There has been long ongoing debate about a possible increase of tropical cyclones as an effect of global warming.[24] However, as of March 2012, the latest IPCC report on extreme events SREX states that "there is low confidence in any observed long-term (i.e., 40 years or more) increases in tropical cyclone activity (i.e., intensity, frequency, duration), after accounting for past changes in observing capabilities." [25] Increases in population densities increase the number of people affected and damage caused by an event of given severity. The World Meteorological Organization[26] and the U.S. Environmental Protection Agency[27] have in the past linked increasing extreme weather events to global warming, as have Hoyos et al. (2006), writing that the increasing number of category 4 and 5 hurricanes is directly linked to increasing temperatures.[28] Similarly, Kerry Emanuel in Nature writes that hurricane power dissipation is highly correlated with temperature, reflecting global warming.[29]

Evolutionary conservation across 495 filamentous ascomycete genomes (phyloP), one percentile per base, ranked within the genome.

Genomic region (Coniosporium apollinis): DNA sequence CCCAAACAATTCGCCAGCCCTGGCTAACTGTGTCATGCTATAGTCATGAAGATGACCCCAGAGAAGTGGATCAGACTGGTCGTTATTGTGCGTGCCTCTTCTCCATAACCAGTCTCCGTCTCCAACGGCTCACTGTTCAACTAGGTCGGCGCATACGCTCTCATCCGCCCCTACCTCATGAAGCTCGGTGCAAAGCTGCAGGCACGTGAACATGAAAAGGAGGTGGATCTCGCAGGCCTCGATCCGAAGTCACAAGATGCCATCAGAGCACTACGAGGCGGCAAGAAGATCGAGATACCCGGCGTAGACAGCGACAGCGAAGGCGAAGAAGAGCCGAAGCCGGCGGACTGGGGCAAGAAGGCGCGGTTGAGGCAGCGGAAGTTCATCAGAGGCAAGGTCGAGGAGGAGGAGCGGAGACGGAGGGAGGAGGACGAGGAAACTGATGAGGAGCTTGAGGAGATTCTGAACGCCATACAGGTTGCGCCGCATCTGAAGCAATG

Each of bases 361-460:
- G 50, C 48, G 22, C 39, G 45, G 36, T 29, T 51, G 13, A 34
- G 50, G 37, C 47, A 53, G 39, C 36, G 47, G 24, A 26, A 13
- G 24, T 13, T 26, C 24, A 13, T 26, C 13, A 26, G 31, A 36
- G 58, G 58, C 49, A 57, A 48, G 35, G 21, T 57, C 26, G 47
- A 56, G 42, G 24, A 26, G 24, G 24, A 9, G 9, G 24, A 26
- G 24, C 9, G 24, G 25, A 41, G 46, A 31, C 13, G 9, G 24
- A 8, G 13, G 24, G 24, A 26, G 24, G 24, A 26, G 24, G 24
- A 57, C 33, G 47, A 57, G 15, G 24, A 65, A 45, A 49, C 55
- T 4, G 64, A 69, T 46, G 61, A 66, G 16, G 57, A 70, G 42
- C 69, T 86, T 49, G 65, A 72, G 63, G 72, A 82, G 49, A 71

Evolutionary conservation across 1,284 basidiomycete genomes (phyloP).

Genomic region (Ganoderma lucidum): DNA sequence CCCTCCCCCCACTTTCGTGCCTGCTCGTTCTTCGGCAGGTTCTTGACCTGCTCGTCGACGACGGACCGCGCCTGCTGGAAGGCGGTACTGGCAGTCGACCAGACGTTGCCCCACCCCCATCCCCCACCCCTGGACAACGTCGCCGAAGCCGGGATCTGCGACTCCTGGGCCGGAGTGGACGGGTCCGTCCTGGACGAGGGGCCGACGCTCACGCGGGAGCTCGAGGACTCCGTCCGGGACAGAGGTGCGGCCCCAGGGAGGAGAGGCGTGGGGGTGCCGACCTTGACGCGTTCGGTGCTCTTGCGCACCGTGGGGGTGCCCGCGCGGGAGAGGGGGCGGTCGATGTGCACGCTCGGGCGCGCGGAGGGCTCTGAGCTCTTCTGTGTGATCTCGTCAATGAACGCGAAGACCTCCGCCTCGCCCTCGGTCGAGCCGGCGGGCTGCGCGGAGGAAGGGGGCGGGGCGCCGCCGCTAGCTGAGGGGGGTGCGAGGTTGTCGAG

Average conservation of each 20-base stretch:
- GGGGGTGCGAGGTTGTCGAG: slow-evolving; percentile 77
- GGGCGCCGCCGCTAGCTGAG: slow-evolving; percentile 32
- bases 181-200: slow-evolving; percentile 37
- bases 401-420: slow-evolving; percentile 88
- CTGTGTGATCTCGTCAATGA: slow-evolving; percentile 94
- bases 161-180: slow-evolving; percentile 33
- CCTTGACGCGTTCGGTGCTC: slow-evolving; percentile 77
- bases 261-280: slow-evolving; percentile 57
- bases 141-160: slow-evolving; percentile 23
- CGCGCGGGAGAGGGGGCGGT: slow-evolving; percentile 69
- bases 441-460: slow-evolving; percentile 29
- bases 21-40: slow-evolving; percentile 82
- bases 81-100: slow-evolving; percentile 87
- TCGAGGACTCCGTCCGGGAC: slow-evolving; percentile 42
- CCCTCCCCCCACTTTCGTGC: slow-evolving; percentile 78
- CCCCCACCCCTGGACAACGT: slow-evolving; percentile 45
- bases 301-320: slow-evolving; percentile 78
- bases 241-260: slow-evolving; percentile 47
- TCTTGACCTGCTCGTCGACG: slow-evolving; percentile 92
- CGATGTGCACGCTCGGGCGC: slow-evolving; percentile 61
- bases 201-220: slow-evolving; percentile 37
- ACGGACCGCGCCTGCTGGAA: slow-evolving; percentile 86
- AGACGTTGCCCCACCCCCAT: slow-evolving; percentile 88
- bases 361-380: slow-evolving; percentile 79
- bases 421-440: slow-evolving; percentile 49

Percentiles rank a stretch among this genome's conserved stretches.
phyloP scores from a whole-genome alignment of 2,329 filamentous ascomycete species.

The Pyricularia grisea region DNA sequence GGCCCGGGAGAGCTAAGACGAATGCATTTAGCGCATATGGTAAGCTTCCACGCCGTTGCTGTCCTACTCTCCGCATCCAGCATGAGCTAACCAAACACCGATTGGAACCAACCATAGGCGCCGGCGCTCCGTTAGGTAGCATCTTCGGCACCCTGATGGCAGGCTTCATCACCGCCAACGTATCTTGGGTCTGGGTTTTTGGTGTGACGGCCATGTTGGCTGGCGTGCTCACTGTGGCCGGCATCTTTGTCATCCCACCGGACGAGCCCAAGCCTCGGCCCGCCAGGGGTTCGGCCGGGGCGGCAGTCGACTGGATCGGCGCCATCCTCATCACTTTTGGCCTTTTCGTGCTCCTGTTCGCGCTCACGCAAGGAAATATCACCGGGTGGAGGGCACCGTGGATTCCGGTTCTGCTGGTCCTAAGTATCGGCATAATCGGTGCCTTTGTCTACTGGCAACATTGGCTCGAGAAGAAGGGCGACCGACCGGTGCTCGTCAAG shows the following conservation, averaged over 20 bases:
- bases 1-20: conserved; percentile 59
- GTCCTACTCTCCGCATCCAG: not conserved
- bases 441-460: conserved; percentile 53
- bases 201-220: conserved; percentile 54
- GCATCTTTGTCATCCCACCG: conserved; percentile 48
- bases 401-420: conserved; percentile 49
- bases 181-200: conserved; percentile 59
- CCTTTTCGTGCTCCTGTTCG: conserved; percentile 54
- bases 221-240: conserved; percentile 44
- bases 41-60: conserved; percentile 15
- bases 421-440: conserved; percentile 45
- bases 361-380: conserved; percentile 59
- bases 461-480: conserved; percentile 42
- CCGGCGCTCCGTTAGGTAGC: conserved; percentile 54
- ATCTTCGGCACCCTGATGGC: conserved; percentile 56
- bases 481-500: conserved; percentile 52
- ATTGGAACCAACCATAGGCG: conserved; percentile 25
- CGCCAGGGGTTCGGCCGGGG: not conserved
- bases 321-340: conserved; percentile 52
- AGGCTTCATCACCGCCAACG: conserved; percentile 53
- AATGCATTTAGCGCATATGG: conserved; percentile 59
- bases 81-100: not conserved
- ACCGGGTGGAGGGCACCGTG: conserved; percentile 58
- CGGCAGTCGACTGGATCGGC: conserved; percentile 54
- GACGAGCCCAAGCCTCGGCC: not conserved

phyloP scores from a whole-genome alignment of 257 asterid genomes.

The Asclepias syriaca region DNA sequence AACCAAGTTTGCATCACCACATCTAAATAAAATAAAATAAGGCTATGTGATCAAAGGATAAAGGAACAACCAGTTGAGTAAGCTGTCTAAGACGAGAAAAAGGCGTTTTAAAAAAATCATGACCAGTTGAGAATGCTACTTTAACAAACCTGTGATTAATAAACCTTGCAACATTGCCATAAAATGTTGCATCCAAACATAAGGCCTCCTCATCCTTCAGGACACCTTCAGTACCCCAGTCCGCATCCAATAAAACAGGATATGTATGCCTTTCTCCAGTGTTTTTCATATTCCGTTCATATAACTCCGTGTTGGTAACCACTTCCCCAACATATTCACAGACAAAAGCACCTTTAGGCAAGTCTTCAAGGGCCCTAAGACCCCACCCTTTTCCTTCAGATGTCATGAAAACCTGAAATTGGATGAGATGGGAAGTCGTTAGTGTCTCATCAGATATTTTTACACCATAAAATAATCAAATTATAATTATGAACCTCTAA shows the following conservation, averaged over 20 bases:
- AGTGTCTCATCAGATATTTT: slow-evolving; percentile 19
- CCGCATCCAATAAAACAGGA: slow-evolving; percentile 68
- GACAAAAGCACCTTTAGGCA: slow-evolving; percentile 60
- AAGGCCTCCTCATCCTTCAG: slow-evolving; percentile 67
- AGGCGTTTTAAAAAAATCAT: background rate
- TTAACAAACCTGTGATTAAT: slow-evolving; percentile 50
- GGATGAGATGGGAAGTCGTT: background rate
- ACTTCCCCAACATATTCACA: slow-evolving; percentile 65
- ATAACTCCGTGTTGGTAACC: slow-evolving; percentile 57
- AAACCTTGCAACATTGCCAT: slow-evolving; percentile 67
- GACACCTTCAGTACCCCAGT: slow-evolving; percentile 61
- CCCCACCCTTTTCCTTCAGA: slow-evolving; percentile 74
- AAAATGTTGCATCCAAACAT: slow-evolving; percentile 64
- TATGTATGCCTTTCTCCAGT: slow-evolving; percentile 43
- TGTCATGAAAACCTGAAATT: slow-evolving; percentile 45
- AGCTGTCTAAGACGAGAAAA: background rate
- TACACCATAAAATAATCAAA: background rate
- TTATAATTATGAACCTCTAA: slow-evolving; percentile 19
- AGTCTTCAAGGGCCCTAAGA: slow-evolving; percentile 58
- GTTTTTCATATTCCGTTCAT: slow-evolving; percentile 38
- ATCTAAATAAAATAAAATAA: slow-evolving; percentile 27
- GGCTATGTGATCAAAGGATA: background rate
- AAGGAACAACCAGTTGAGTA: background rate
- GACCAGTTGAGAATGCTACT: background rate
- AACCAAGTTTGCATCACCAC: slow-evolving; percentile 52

Hurricane modeling has produced similar results, finding that hurricanes, simulated under warmer, high CO2 conditions, are more intense than under present-day conditions. Thomas Knutson and Robert E. Tuleya of the NOAA stated in 2004 that warming induced by greenhouse gas may lead to increasing occurrence of highly destructive category-5 storms.[30] Vecchi and Soden find that wind shear, the increase of which acts to inhibit tropical cyclones, also changes in model-projections of global warming. There are projected increases of wind shear in the tropical Atlantic and East Pacific associated with the deceleration of the Walker circulation, as well as decreases of wind shear in the western and central Pacific.[31] The study does not make claims about the net effect on Atlantic and East Pacific hurricanes of the warming and moistening atmospheres, and the model-projected increases in Atlantic wind shear.[32]